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Variable Manipulation and Output
Pages: 1, 2

Outputting to the browser

One of the most fundamental aspects of web development in PHP is outputting to the browser. Although in a technical sense you are outputting to the browser simply by sending them the content of a web page, when we discuss output we will focus on sending variables that we construct and manipulate in PHP to the browser dynamically.



Basic output with echo
The first function we will discuss, echo, is the most basic output function available to PHP. With echo, you can send any data to the web browser (variable or constant). Its syntax follows:

echo <variable or constant>;

In example:

<html>
<head>
<title>My first PHP page</title>
</head>
<body>

<?php

     $my_msg = "This is my first PHP output!<br />";
     $my_var = "Hello, PHP!<br /><br />";
		
     $msg = $my_msg.$my_var;

     echo $msg;

     $my_var = "Goodbye, PHP!";

     echo $my_var;

?>

</body>
</html>

This example pulls together a number of the concepts that we have been talking about in the past articles. Above, we have a PHP script embedded in a HTML document. In this PHP script, we are taking two variables ($my_msg and $my_var) and assigning them values. These two variables are then combined into a single variable and stored into $msg which is then output to the browser using the echo function. Then the value of $my_var is changed and a second output is made to the browser showing its new value. The PHP script then terminates, returning the server to outputting straight HTML. The resulting output is equivalent to the following static HTML page:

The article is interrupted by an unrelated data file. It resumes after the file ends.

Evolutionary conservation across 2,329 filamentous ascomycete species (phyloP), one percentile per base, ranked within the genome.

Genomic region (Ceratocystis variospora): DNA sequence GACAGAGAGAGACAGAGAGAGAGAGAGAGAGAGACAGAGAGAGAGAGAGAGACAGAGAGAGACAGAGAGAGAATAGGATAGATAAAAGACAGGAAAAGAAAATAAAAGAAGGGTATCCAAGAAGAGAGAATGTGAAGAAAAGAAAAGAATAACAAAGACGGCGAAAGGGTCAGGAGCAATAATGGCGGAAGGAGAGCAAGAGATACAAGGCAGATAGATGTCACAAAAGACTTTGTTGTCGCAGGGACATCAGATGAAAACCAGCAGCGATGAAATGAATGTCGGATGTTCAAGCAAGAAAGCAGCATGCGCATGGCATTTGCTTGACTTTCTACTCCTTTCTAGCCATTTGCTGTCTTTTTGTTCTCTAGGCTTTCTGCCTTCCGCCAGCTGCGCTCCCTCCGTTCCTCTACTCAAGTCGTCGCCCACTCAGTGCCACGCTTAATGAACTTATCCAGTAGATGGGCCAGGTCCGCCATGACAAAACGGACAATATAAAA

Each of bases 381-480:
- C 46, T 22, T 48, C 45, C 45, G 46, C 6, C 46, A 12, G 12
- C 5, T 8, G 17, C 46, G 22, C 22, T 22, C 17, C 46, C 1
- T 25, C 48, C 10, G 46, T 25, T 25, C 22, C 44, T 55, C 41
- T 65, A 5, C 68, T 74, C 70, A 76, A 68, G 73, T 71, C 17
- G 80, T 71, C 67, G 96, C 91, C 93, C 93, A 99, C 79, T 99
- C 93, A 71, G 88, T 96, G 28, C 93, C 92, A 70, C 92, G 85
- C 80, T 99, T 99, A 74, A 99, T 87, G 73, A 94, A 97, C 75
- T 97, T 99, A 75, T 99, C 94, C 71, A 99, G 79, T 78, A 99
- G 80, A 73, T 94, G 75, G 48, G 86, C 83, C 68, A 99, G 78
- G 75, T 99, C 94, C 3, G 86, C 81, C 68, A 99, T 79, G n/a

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<html>
<head>
<title>My first PHP page</title>
</head>
<body>
This is my first PHP output!<br />
Hello, PHP!<br /><br />
Goodbye, PHP!
</body>
</html>

Which of course outputs to the browser as:

    This is my first PHP output!
    Hello, PHP!

    Goodbye, PHP!

Notice that in our PHP code to output the text we included the HTML tag <br /> where we wanted a line break within the PHP variable. Without such HTML tags within our variables, the output would have looked something like this:

This is my first PHP output!Hello, PHP!Goodbye, PHP!

Simplified variable output

Although the echo function is the most basic function used to output to the browser, there is an easier way to output single variables in PHP. The best way to illustrate this is by rewriting our original example:

<html>
<head>
<title>My first PHP page</title>
</head>
<body>
<?php
		
   $my_msg = "This is my first PHP output!<BR>";
   $my_var = "Hello, PHP!<br><br>";
		
?>

<?=$my_msg?><br />
<?=$my_var?><br /><br />

<? $my_var = "Goodbye, PHP!"; ?>

<?=$my_var?>

</body>
</html>

Although the above example looks more complicated than the original, it illustrates an important element of PHP syntax -- the <?= ?> method of output. This example may be different in syntax, but the output to the browser is identical. Using this method is no more efficient or effective than using echo, but exists to save keystrokes for the developer needing to perform the very common task of outputting a variable.

John Coggeshall is a a PHP consultant and author who started losing sleep over PHP around five years ago.


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